TeachAThon Conference

The TeachAthon conference was a 24 hour fully online conference for educators and stakeholders in education that held from September 14 to September 15, 2020 with speakers and presenters from around the world across various time-zones.

I presented two sessions at TeachAthon. The abstracts and recordings from both sessions are below.

Session 1: Learning by Doing: Fostering Creative Learning and Creative Thinking Through Coding and Robotics

Abstract: Our education needs to prepare our children and youth to tackle the challenges we will see in the future creatively. In education, coding and robotics can introduce and support computational thinking as a pathway to creative learning. As the world adjusts to constraints brought on by COVID-19 and as much instruction moves online, coding platforms and robotics kits offer students the potential to learn by doing, ensuring that the creative experience continues to thrive.
This presentation discusses coding and robotics in the context of learning by doing, why they remain relevant in our education despite current constraints, some of the popular options available, potentials within the space and emphasizes why we should see coding and robotics in education as tools in the service of creative thinking and creative learning not just ends in themselves.
This presentation ends with a call to action for educators and all stakeholders in child and youth education.

Session 2: The Scratch Nigeria Translation Project

Abstract: Online coding platforms show the potential for successfully executing online learning. Learning to code is one of the critical drivers of learning online. We have a lot to learn from the practices that have been established by online coding platforms such as Scratch. The Scratch community has developed into an ecosystem fostering entry into the programming development for young people across the globe. Such development is of itself highly germane for learning, especially in STEM courses and an essential clue of how to induct and integrate on subjects into the online space for school-age learners entering online or blended learning. Notable examples include gamification of learning, code editors for instant practice, community engagement, options for online/desktop(local) access, learning by doing.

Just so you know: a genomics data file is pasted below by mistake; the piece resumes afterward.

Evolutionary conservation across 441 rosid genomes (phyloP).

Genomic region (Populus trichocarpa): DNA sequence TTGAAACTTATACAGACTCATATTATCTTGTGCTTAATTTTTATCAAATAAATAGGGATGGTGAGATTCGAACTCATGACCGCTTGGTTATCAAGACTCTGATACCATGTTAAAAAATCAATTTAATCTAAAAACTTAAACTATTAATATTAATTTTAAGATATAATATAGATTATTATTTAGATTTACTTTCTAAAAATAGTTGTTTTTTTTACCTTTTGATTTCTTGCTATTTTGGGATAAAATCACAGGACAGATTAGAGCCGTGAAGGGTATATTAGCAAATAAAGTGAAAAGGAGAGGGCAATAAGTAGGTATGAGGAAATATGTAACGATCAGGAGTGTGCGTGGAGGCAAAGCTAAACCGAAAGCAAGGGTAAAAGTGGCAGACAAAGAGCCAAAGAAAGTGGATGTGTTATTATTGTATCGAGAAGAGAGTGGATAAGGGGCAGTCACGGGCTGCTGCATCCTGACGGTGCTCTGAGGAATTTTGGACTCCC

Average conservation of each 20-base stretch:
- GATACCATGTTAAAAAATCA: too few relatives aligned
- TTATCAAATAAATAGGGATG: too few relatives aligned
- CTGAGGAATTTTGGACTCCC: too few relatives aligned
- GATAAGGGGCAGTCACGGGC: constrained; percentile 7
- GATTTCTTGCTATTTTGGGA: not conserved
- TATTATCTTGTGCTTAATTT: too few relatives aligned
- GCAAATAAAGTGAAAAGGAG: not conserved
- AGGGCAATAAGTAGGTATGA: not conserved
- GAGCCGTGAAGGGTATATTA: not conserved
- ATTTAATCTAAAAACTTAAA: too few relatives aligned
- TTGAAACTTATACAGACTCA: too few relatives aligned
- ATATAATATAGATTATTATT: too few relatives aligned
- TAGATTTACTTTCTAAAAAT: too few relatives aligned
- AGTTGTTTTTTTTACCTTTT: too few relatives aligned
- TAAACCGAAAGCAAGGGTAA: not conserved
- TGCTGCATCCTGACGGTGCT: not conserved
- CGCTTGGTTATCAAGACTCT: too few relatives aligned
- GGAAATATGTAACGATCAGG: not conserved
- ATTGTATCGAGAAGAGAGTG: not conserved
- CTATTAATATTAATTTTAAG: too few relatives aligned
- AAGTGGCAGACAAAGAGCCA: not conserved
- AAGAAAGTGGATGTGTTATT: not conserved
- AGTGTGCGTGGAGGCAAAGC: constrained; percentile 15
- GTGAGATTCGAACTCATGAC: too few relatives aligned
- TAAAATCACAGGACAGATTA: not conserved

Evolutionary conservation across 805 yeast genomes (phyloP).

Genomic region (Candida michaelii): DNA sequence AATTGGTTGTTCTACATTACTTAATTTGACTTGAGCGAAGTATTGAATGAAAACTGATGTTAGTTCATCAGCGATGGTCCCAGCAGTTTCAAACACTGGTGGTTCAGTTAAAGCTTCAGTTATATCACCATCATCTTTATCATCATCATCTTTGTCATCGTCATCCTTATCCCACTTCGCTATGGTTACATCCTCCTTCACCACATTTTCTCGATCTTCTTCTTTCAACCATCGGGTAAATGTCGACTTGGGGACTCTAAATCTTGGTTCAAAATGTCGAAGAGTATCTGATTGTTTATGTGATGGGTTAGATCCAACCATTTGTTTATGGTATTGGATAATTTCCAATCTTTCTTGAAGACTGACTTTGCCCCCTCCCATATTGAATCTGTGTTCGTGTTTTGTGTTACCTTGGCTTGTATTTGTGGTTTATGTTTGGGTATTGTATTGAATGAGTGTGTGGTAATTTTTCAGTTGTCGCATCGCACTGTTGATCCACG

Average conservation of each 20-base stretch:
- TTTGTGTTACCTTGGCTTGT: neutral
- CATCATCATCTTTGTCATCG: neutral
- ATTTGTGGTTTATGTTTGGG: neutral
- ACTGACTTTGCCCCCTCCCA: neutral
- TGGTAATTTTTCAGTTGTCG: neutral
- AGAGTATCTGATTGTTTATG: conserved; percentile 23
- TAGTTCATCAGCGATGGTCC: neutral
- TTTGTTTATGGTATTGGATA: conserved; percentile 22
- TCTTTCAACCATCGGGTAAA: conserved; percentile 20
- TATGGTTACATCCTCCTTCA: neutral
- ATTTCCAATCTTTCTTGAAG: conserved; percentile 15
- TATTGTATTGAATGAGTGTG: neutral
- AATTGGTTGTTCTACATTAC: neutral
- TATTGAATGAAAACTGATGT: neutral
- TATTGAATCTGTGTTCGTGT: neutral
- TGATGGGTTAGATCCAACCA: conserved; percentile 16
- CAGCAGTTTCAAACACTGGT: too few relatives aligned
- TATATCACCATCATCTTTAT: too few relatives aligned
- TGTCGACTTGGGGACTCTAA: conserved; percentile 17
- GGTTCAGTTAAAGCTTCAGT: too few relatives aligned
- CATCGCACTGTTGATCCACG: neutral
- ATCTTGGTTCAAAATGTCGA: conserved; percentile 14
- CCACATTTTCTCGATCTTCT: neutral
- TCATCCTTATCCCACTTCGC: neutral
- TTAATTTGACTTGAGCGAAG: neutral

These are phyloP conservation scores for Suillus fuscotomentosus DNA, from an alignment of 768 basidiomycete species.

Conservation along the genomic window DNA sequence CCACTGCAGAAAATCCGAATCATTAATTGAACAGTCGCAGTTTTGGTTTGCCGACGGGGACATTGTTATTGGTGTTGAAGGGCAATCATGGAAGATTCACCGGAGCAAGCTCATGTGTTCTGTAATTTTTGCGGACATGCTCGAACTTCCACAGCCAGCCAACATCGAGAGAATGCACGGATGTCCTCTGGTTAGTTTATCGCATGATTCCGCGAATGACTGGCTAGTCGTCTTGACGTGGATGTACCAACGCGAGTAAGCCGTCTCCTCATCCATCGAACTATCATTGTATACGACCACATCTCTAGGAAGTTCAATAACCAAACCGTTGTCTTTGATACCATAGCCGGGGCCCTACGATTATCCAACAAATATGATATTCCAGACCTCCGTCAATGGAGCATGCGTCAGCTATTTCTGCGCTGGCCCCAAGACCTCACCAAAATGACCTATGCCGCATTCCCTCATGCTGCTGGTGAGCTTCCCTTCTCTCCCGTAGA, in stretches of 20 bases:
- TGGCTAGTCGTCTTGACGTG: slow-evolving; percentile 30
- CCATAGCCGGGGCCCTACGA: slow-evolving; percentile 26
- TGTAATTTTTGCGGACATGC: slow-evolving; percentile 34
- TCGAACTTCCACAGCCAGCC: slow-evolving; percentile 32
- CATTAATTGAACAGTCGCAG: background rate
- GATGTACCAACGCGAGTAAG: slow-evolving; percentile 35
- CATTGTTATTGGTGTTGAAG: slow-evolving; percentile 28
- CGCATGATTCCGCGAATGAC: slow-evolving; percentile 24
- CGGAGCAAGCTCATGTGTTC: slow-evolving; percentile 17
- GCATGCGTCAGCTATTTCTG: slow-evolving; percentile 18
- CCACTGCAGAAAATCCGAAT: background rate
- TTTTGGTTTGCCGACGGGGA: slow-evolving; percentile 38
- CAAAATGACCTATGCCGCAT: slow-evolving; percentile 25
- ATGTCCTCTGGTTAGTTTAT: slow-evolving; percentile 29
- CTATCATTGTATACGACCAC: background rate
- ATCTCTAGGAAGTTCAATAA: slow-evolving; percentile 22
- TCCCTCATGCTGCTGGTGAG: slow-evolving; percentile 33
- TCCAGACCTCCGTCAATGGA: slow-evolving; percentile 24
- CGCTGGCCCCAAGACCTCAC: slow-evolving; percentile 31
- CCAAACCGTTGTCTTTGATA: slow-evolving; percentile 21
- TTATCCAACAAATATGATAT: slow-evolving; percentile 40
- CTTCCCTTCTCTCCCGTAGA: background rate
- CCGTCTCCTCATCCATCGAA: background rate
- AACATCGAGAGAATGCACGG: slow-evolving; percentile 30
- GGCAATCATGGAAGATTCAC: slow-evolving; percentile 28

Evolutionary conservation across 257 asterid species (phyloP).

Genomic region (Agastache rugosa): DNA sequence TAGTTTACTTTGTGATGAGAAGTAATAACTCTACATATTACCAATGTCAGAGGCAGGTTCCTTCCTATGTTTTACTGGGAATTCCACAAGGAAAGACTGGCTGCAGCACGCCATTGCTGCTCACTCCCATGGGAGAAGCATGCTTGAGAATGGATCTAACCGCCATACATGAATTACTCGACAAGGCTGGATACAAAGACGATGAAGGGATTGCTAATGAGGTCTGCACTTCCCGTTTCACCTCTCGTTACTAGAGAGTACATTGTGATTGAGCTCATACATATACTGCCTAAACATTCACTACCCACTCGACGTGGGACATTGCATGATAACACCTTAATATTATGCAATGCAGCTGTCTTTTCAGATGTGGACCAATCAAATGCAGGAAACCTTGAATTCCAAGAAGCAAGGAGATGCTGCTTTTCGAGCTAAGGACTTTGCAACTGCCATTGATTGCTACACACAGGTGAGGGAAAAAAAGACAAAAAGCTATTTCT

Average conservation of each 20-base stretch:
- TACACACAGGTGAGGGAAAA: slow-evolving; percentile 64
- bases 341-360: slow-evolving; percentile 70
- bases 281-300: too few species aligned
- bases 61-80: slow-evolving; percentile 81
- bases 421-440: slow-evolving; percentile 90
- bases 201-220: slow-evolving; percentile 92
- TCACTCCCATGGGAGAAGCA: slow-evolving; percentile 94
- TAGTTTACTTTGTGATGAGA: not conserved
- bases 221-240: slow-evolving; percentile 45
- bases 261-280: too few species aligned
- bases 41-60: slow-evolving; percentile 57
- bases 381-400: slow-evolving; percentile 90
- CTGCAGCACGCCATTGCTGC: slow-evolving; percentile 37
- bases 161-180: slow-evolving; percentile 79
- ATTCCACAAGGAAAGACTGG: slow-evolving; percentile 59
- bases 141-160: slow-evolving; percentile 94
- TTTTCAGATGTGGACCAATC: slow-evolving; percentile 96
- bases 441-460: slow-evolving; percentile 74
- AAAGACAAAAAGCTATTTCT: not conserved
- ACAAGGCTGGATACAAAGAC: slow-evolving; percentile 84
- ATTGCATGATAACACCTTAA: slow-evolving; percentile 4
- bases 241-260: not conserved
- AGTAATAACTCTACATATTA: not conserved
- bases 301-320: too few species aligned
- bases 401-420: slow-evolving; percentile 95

We present the Scratch Nigeria Translation Project, an initiative to translate the Scratch platform into Nigerian languages starting with Hausa, Igbo, Yoruba, and Pidgin. The project is the first such project for Nigerian languages. We expect that having Scratch in our local languages will encourage adoption widely beyond the present status. Making Scratch available in these languages offers a myriad of possibilities to be imagined by children and young people. They are afforded the choice to learn computational thinking and learn creatively using their local languages and create in these languages. We expect that the project will allow the known benefits of learning to code and, in these times, online learning to be appropriated by a more significant percentage of people, including communities that may not use English as much.

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